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Katonah Yoga® sits at a Crossroads part 2

The truth is, I see the Katonah theory in everything I do. Every time I lose my bearings, I turn to an aspect of the theory to come back to myself. Some of you know that four people have died in my husband’s family from SARS-CoV-2, and it was only about 3 years ago that my husband was in the hospital for 2 weeks battling an aggressive pneumonia that almost killed him. In the midst of circumstances like these, we get spun out and lose ourselves. Yet, there is always a way back into the body, back into this moment with myself. And the same is true for you.

Sunday In class I said, “this practice is infinitely hopeful”. I believe this completely. When we look to Great Nature to see the intelligence and pattern repeated time and time again, within it we get glimpses into how we can learn from our circumstances. This takes us deeper into the knowledge of and relationship with ourselves, over time realizing that we are only one piece within the web of Great Nature executing its patterns over and over again.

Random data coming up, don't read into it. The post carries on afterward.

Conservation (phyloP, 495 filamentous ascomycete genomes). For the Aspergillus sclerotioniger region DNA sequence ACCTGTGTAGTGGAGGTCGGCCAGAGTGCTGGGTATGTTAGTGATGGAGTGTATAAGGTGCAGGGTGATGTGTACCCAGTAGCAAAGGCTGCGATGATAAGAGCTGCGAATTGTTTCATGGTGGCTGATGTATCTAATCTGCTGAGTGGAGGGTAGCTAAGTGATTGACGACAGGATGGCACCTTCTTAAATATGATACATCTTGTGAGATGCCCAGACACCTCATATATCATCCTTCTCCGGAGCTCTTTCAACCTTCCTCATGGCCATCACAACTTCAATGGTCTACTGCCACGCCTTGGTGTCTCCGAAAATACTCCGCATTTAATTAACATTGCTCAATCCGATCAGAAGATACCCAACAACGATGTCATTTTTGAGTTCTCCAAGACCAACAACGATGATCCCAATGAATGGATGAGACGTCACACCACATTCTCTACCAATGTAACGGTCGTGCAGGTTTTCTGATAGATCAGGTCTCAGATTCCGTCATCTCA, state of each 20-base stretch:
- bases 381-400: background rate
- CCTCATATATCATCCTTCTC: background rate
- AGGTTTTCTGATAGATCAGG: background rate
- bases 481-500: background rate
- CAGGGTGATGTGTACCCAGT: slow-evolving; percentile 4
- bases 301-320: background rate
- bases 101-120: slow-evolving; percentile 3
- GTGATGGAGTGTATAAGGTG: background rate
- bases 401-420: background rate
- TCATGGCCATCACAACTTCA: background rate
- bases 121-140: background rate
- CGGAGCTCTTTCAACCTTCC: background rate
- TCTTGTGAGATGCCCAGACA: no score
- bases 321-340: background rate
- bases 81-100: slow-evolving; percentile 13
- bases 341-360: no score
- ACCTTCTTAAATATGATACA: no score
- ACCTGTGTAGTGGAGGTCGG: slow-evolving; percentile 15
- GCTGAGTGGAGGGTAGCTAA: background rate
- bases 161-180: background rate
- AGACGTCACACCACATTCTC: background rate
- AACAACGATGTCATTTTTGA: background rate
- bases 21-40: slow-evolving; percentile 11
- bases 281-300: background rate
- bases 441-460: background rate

nature . pattern . intelligence

We talk about these concepts a lot, but what do they really mean? I personally use the term Great Nature as a stand in for saying the Tao. The Tao is a Chinese philosophical concept of the essential organizing principle that is underlying every aspect of existence, it can also be translated as a way or a flow which should be followed.

My favorite way to conceptualize this is the pattern of the day.

  • When the sun rises, get up.

  • Complete most of your high energy activities before the afternoon (if and when possible).

  • Start to quiet yourself down as the sun begins to set. Relax and sleep when the sun is set.

I love this as an example because it highlights just how simple it can be to take cues from Great Nature and how out of sync our society can be.

Just like in practice, if we take a simple pattern and observe how we either move with or against it, we can see a little glimpse into our unconscious and what is motivating us to move through the world. Thus, using the pattern of Great Nature and repeating it, knowing that the patterns of Great Nature imply intelligence.

The practice offers us opportunities for inquiry and insight at every turn:

  • What is it about moving forward into a lunge that is blocked for you? Do you find it difficult to step up, step forward, put yourself out there? Does it feel more familiar, less risky to hang back?

  • Do you hate plow pose? Are there aspects of yourself that are too linear and rigid?

Or are you becoming more familiar with ways to contact yourself that feel safe?

In this way, I see Katonah Yoga interfacing with contemplative practices. In fact, I propose that Katonah Yoga is contemplative.